Firstly let me say that it is both an honor and a privilege to have worked with Lize as her running coach and now to be her friend. This leads into what I feel is the most effective asset in the process of being a support to those unfortunate enough to suffer the horrors of anorexia – empathy. Remember, I am only a running coach with training in sport psychology, hardly the credentials I needed when it came about that I became someone known for having some insight and facility with anorexic distance runners.

I was fortunate enough to realize very early on in my work with these athletes that the running was often likely to be the compulsion that had replaced that abhorrence for food.

From a plain exercise physiological point of view, the lighter the runner the higher their Vo2Max. This is their ability (measured in milliliters) to utilize oxygen per kilogram of body weight. This is a key performance factor in endurance events. The lighter the athlete therefore, the better they perform – hence the warped “reward” that these athletes receive for losing so much weight. Of course this period of heightened performance is finite as the effects of the illness start to shut down the system with its all-too-often inevitable outcome – terrible, terrible illness, anguish and even death.

At the risk of sounding simplistic, let me lay out the loose process I follow when an athlete entrusted me with the truth of their condition:

Never view the illness as a simple case of misaligned thinking that can easily be corrected by a nice logical heart-to-heart conversation.

Gain permission from the athlete to be forthright – negotiate the space to be honest. When working with athletes who have clearly dealt with the illness since their youth, I often request to speak with the “adult,” when it is clear that the “child” is very much present in a trying/challenging situation.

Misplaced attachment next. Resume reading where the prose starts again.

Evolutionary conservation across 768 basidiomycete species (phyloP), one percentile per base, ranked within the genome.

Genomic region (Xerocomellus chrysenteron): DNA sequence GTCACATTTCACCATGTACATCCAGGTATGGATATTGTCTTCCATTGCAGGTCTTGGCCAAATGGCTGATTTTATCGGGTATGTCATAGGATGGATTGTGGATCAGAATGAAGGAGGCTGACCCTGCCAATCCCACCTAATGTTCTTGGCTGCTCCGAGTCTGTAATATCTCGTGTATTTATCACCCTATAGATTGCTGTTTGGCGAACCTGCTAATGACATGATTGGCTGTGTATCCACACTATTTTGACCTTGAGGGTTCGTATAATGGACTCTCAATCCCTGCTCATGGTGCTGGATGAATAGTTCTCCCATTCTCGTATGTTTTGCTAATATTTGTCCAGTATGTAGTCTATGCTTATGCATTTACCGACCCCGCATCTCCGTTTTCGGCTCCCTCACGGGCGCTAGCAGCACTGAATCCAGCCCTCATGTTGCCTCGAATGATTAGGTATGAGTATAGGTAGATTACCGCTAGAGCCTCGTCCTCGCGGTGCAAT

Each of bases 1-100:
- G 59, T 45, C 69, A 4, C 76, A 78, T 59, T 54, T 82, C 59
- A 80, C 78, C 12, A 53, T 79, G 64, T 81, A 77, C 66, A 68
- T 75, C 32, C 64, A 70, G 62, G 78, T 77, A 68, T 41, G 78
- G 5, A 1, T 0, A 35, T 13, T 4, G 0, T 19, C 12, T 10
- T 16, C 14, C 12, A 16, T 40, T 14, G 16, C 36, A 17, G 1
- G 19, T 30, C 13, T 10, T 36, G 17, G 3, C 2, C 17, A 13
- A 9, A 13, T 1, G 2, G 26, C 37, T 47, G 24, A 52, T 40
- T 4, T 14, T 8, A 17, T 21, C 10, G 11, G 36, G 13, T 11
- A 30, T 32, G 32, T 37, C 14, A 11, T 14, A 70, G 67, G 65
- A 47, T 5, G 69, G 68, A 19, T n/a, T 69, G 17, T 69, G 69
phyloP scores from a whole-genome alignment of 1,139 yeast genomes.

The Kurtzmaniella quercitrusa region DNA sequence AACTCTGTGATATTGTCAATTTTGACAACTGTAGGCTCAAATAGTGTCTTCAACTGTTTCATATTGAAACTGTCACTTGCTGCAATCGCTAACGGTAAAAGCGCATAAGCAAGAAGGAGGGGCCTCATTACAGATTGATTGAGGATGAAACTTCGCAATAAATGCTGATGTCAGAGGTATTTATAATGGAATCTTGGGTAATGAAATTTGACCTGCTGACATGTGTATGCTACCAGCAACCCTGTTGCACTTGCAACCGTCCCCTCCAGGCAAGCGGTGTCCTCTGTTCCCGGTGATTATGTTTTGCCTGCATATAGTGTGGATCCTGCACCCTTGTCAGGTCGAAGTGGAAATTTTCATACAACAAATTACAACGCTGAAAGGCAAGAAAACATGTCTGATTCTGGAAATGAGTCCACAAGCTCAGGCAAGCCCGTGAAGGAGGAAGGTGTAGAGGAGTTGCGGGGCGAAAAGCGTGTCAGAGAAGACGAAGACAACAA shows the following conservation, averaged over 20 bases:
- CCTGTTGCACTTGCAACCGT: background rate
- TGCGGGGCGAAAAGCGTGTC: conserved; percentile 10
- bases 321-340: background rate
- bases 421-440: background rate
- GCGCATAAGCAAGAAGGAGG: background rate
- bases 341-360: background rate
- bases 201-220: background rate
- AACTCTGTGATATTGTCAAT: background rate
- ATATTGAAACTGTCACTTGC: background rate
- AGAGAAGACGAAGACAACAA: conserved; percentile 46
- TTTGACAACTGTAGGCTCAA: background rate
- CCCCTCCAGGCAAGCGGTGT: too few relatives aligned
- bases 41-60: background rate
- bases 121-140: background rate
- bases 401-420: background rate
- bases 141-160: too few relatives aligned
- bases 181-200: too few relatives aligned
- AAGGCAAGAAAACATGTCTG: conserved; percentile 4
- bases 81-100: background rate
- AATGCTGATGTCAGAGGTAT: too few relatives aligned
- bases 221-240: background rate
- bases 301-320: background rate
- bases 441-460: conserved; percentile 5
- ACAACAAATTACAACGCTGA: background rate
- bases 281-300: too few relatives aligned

Be wary of creating false hope as to the length of time or the possible linear course that the healing process may take.

Have a healthy take on the curability of the disease – I told myself that an athlete is either in remission (and working damn hard at it), or caught in the throes of the thing. Thinking that a runner (or any anorexic person for that matter), is fully and finally cured is a fallacy that can lull the supporters of the person into dropping their guard and miss crucial clues that could help prevent another acute phase.

Be utterly constant and unconditional in your love and support. Also be unwavering in the standards you set as acceptable; for example I refuse to offer coaching when the athlete is below a medically determined minimum weight. I never, however, dropped the athlete from my program when this occurred, only refused to allow them to train.

I would only coach such athletes with the existence of a team consisting of the coach, psychologist (or some effective type of psychotherapist) and a nutritionist. I would not move forward without the okay from these two persons. Of course, all these team members had to be totally trusted and accepted by the athlete. The athlete also has to be totally okay with open and clear communication between the three support members, other than the usual accepted confidences that these specialists must abide by.